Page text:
1. Department of Neurosurgery, The First Affiliated Hospital of Jinan University, Jinan University, Guangzhou 510630, Guang Dong, China.
2. Department of Neurosurgery, The Second Affiliated Hospital of Bengbu Medical College, Bengbu Medical College, Bengbu 233017, Anhui, China.
3. Department of Neurosurgery, Gusu School, Nanjing Medical University, The First People's Hospital of Kunshan, Suzhou 215300, China.
4. Department of Neurosurgery, The Third Medical Center of PLA General Hospital, Beijing 100039, China.
#These authors contributed equally to this work.
Glioma stem cells (GSCs) have potential for proliferation, self-renewal, and differentiation-the properties that play decisive roles in the process of malignancy in glioma. MicroRNAs (miRNAs) have been shown to regulate the characteristics of cancer stem cells. In this study, we show that miR-145-5p, a recently discovered miRNA, is expressed at low levels in primary GSCs (pGSCs). Upregulation of miR-145-5p resulted in the inhibition of proliferation and increased apoptosis of pGSCs. Furthermore, its overexpression resulted in reduced expression of translationally controlled tumor protein (TCTP). Bioinformatics analysis and luciferase targeting assay revealed that miR-145-5p exerts its effects by directly targeting TCTP. The expression of TCTP was significantly upregulated in pGSCs, and its silencing suppressed the proliferation and increased the apoptosis of pGSCs. Moreover, upregulation of TCTP attenuated the effect of miR-145-5p overexpression on the viability and apoptosis of pGSCs. The results of in vitro studies were corroborated in vivo using an orthotopic mouse model. Taken together, these results suggest that miR-145-5p could be a novel therapeutic target for gliomas through the suppression of TCTP in GSCs.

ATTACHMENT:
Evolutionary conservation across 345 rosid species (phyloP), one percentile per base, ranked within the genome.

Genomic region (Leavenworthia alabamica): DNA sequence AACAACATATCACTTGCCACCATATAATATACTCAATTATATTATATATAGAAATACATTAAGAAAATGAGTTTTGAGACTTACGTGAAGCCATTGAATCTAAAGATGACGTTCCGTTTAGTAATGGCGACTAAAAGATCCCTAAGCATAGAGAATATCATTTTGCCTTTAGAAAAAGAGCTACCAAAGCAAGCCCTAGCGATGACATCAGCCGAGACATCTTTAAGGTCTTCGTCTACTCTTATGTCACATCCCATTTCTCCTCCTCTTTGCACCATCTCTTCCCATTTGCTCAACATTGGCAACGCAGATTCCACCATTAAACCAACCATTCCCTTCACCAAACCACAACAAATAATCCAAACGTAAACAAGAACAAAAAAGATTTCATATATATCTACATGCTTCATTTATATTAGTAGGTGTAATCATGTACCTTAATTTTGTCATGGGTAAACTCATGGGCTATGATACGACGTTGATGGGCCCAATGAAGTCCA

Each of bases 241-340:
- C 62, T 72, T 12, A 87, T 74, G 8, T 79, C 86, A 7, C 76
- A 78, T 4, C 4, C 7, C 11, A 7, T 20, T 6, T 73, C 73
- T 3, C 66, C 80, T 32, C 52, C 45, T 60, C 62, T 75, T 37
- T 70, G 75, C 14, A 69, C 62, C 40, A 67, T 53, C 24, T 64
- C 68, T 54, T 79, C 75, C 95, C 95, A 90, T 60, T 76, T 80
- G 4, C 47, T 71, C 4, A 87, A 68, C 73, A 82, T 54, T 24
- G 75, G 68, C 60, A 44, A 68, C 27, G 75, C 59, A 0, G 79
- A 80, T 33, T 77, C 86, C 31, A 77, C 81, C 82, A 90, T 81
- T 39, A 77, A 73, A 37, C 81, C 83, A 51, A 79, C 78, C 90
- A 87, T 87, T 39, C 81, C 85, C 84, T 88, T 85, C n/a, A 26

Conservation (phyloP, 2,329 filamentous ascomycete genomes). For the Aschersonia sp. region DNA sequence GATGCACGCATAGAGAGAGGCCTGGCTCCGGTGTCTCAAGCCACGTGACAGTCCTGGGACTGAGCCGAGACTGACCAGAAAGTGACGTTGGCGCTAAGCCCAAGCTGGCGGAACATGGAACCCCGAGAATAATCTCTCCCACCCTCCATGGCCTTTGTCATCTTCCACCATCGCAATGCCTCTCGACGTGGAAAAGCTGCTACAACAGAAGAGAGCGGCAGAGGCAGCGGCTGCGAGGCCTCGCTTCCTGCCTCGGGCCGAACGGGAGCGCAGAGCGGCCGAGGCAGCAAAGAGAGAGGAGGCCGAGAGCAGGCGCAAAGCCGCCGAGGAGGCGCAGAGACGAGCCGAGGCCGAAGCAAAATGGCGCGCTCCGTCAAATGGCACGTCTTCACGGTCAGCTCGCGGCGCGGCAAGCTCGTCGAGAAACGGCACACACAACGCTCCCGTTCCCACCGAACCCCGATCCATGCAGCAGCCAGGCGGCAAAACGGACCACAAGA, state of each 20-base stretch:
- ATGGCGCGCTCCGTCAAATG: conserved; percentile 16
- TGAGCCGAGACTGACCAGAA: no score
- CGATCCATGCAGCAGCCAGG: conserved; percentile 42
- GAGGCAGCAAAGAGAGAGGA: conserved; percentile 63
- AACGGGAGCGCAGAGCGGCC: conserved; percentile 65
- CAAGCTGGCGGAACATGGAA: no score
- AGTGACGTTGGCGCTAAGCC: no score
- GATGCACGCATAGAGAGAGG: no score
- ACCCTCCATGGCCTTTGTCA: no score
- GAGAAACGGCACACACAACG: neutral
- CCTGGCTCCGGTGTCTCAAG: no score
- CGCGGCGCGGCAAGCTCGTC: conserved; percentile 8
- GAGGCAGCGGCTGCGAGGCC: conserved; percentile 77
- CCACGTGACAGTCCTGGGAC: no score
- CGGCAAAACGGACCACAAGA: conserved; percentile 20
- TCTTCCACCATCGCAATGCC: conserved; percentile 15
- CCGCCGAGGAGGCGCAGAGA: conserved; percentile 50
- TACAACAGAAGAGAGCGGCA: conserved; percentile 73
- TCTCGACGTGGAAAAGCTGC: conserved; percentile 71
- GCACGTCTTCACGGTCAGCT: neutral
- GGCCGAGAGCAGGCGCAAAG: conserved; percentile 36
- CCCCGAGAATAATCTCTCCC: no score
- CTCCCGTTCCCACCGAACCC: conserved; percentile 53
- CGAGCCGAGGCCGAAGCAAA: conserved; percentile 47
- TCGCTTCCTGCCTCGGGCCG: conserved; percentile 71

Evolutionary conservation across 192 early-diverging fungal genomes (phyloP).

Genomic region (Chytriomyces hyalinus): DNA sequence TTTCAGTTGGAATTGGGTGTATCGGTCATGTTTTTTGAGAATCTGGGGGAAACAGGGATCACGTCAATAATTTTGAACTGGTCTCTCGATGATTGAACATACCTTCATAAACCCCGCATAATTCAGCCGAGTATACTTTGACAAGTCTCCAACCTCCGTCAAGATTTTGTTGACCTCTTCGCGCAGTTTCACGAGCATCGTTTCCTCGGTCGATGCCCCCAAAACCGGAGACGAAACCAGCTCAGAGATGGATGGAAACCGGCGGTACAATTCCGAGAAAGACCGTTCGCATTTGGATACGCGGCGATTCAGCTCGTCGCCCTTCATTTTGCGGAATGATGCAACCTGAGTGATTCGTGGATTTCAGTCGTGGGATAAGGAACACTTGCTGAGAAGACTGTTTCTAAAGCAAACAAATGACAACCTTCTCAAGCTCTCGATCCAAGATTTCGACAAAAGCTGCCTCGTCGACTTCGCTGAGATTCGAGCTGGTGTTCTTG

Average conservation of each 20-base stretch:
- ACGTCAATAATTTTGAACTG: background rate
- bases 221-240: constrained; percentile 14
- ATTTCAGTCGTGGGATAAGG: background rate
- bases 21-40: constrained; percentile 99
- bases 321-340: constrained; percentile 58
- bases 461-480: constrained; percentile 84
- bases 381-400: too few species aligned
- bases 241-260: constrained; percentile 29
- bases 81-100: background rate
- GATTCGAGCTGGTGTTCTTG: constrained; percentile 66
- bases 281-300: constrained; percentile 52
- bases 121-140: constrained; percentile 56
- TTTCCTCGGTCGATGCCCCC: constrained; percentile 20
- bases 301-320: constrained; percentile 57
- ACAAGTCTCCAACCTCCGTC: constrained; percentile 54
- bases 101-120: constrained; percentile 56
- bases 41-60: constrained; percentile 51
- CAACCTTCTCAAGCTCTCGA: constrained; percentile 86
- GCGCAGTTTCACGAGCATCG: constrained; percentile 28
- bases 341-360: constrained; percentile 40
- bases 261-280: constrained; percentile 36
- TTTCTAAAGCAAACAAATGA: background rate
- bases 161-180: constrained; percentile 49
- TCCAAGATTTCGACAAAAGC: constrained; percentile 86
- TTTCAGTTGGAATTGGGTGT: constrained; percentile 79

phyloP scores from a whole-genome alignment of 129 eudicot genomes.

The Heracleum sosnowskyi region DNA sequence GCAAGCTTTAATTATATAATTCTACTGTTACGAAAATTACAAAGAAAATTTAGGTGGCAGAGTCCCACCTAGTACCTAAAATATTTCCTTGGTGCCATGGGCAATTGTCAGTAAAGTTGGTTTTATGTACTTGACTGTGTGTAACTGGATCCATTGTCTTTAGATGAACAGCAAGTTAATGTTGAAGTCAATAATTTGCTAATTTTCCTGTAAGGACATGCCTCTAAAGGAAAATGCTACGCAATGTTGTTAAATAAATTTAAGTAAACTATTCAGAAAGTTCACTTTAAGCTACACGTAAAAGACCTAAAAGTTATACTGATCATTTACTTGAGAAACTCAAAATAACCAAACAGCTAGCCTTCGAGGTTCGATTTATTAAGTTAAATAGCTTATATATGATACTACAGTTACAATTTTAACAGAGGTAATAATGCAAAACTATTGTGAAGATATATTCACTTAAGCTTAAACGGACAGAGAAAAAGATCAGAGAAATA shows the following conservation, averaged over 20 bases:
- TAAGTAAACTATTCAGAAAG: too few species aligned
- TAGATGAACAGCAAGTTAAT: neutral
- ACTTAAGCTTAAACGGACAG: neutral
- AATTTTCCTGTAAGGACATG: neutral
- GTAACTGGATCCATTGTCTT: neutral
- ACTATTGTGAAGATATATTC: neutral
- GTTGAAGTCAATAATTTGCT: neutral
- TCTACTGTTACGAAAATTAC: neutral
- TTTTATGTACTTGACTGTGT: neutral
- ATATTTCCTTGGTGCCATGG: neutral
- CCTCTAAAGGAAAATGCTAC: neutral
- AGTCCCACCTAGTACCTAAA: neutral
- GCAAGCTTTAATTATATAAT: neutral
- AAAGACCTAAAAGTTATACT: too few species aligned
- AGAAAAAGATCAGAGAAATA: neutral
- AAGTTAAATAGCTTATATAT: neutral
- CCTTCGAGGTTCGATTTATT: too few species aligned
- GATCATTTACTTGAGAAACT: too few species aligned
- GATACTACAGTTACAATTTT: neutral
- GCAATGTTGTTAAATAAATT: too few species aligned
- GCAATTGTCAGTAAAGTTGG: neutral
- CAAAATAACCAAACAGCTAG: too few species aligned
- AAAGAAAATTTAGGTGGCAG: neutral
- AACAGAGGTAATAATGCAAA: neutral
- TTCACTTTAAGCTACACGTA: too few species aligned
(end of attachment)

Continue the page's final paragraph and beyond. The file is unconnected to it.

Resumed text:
Keywords: glioma stem cells, miRNAs, miR-145-5p, translationally controlled tumor protein, proliferation, apoptosis
Glioblastoma (GBM), WHO grade IV, is the most malignant tumor of the central nervous system . It is characterized by rapid proliferation, high invasion, and abundant angiogenesis, which are important factors affecting its progression and determining the prognosis of patients . For patients with GBM, a combination of treatments including surgery, radiotherapy, and chemotherapy, is not satisfactory, and the tumor has a recurrence rate of approximately 100%. Patients treated with surgery plus post-operative radiotherapy have a median survival time of 11 months, and those subjected to post-operative radiotherapy concurrently with or without the adjuvant temozolomide (TMZ) have a median survival time of 23 months . GBM has strong proliferative and invasive abilities; however, the main obstacle in its treatment is that it cannot be completely removed . Glioma stem cells (GSCs) are the main source of cells that initiate and maintain the growth of glioma, and play a decisive role in the recurrence of GBM .
MicroRNAs (miRNAs) are important endogenous small RNAs, about 21-23 nucleotide in length, which are involved in a variety of intracellular gene silencing processes, including inhibition of translation, mRNA degradation, and deadenylation. Almost half of the known miRNAs have been found to be localized in oncogene-related regions . In recent years, studies on the relationship between miRNAs and gliomas have attracted much attention; investigations on the relationship between miRNAs and GSCs being the root cause of glioma genesis, proliferation, differentiation, invasion, metastasis, drug resistance, and recurrence have become increasingly important . MiRNAs may act on downstream target genes or proteins through Notch, Wnt, Hedgehog, PI3K/Akt, and other signaling pathways to regulate the expression of oncogenes or tumor suppressor genes, thereby, affecting the cell cycle, apoptosis, proliferation, and differentiation of GSCs, and ultimately affecting the formation and self-renewal ability of gliomas [8,9].